4326 Crenshaw Blvd. Los Angeles, CA 90008

Patrons inside of The Original Taco Pete. Photo by Brian Feinzimer for L.A. TACO.
Tacos at the Original Taco Pete. Photo by Brian Feinzimer for L.A. TACO.

Hyde Park ~  OG Taco Pete 

Turkey Taco

Chef Aaron, the original owner of OG Taco Pete, has been serving his aunties’ secret recipe for crispy tacos for over 30 years. His son, Chef AJ, is the fourth generation and is learning the ropes. Their second location, Nipsey Square (the intersection of Crenshaw Boulevard and West Slauson Avenue), doubles as a space to get a snapshot of the neighborhood; sharply dressed older couples come in for their brown bag of tacos to go while regulars whom the cashiers know by name post up to eat their tacos in one of the two tiny tables inside the corner restaurant. The white corn tortillas here are sourced locally—from Diana’s Tortillas—and are freshly crisped up to order on a plancha. It’s stuffed with highly seasoned ground beef, chopped steak, ground turkey, and even a piece of fried fish if you’re pescatarian. The tacos are gently tucked with shredded cheese, chopped tomatoes, chopped lettuce, and a squiggle of their house hot sauce, which leans more towards refreshing than spicy. This is one of the only places where they will ask you if you want fries with your tacos, and to that, we say, why not? If San Diegans can stuff their “California Burritos” with french fries, why can’t we have fries with our crispy tacos? Wash it down with a can of Strawberry Crush soda or Cactus Cooler from their grab-yourself fridge and you have one hell of an L.A. cultural experience in taco form. 

3272 W Slauson Ave, Los Angeles, CA 90043

Outside Tacos El Unico. Photo by Brian Feinzimer for L.A. TACO.
An all-meat burrito from Tacos El Único. Photo by Oscar Zapata Rodriguez.

Fairview Heights ~ Tacos El Único 

Al Pastor

A salsa roja that matches, or that at least comes extremely close to matching, King Taco’s cultishly beloved salsa roja? That’s Tacos El Unico, which was also one of L.A.’s first taco trucks to open in the city. Manuel Sanchez first opened his taco truck in 1981 in Compton. Soon after that O.G. taco truck, Manuel opened the first brick-and-mortar taquería in Compton. He first arrived in downtown Los Angeles in the early 70s from Coatzingo, Puebla, and worked in the garments industry, saving up for five years to open his first truck. He added a little bit of his smoky sazón poblano to his taco shop’s famed red salsa, and the rest is history. His sons, Eric and Victor Sanchez brothers, have taken over the operation. However, you’ll still find Manuel working at the original El Unico in Compton, even though technically he is retired. That deeper Poblano flavor is also present in the restaurants’ adobo for their al pastor trompo. They have also started to use Mejorado flour tortillas for their burrito offerings. Their location off the K Line is one of their rare outposts offering all-you-can-scoop beans in their salsa bar, a dying art in L.A.’s taco culture.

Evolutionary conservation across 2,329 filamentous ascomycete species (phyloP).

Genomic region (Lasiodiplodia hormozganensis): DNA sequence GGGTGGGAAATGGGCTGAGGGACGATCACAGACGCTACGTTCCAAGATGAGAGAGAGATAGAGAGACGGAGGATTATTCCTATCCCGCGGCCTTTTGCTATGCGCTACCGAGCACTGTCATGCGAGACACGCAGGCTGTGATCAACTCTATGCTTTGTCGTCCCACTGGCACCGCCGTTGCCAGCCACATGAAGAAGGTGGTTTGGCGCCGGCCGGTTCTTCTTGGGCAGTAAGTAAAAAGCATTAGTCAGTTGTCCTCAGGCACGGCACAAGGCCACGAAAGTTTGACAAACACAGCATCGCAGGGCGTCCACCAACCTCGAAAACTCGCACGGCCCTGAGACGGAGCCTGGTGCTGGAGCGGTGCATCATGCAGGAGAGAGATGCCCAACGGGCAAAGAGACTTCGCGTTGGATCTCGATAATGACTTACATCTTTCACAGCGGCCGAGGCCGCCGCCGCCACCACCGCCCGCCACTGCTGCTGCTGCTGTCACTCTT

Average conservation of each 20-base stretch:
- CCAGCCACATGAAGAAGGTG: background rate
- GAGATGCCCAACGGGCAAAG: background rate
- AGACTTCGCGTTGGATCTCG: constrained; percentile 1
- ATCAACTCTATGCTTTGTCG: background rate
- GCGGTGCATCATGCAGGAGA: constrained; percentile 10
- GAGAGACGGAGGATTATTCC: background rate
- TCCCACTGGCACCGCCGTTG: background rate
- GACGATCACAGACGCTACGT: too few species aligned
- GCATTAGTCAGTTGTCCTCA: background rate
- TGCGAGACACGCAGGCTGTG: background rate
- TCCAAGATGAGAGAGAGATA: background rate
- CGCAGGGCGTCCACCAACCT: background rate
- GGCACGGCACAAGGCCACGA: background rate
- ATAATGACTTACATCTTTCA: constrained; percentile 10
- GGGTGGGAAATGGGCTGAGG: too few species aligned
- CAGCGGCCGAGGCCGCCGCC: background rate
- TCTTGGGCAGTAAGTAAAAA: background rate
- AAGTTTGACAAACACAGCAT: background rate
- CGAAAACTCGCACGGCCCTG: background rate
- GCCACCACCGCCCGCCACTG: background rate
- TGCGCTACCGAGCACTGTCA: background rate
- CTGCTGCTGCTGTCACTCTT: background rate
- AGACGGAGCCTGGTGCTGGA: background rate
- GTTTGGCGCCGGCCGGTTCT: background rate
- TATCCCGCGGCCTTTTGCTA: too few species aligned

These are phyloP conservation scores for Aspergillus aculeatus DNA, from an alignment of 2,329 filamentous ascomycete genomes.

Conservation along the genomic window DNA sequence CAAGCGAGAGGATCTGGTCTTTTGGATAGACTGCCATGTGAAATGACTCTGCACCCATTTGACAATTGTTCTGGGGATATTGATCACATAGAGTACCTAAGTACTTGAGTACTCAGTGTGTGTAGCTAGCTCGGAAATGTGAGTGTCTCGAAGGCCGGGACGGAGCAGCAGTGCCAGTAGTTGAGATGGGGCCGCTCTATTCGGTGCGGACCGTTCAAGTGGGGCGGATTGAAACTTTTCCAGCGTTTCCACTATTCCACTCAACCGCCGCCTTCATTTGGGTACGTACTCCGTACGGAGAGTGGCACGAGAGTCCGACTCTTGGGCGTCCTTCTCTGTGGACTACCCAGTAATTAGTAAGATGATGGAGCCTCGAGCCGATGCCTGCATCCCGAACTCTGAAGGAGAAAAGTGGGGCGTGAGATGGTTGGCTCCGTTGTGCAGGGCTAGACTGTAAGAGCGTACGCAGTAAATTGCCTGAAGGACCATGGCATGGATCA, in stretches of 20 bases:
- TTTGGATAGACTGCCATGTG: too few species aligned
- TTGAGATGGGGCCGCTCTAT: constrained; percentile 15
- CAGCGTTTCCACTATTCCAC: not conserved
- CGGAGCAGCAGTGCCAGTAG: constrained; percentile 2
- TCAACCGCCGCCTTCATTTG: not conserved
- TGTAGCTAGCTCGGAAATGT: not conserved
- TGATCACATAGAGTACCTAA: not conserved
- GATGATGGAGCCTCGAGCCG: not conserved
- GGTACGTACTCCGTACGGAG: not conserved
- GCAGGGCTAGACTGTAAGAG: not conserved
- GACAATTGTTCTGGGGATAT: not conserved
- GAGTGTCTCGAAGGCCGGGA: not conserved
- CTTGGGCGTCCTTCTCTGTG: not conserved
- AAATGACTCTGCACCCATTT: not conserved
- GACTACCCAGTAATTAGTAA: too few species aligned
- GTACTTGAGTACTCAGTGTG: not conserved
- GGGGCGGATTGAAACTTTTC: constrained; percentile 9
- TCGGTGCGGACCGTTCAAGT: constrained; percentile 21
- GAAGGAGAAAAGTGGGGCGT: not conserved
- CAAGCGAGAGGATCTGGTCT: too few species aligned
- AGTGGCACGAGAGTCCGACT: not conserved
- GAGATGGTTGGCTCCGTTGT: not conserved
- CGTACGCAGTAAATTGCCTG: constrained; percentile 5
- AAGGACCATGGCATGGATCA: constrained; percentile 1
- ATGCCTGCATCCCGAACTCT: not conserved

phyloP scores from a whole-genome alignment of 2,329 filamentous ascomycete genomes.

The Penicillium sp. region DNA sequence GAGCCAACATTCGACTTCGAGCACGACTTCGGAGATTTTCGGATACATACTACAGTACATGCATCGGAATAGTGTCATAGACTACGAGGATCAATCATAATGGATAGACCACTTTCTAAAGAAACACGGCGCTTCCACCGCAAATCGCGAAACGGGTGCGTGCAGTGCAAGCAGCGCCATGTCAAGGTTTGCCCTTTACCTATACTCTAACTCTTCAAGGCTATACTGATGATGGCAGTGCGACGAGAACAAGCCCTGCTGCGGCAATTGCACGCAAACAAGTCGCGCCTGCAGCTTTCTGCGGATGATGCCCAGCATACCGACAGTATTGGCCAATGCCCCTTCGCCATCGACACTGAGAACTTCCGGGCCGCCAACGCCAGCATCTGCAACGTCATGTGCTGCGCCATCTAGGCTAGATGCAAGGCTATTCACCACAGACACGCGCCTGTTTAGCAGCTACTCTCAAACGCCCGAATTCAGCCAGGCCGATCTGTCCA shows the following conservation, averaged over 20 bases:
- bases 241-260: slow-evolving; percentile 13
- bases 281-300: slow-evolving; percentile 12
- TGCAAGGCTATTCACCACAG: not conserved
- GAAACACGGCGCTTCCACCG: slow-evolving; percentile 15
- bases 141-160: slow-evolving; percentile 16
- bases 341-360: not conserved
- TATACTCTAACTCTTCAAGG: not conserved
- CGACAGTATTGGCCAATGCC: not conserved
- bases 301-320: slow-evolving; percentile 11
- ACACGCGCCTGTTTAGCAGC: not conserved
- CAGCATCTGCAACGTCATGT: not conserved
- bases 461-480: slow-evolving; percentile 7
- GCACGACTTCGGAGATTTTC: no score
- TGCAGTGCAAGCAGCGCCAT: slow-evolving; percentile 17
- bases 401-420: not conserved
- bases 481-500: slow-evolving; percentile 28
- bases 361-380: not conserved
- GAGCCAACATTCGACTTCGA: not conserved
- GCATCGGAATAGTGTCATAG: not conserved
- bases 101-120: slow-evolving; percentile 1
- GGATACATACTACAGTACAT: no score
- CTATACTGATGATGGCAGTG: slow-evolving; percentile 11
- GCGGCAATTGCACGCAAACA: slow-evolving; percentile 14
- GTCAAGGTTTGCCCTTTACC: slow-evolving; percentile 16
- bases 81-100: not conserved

6650 Crenshaw Blvd, Los Angeles, CA 90043

Carnitas El Artista. Photo from L.A. TACO archives.

Downtown Inglewood ~ Carnitas El Artista

Costilla Taco

For true Michoacán-style carnitas, there are few options in all of Los Angeles that are on par with Carnitas El Artista, and Inglewood is fortunate to have this champion of confit pork. Their carnitas recipe is four generations old, stewed in traditional hefty copper pots for ultimate quality, and served with love and pride. The carnitas is “traditional rancho style” as Gustavo Chavez, the founder and carnitas master, puts it. He is unafraid of giving away any secrets, just garlic, lime, salt, and a little Coke for coloring. Order pounds of these glistening hunks of juicy pork meat, tortillas, and salsa to make your taco feast, or order the carnitas by the taco. - Memo Torres 

510 N La Brea Ave, Inglewood, CA 90301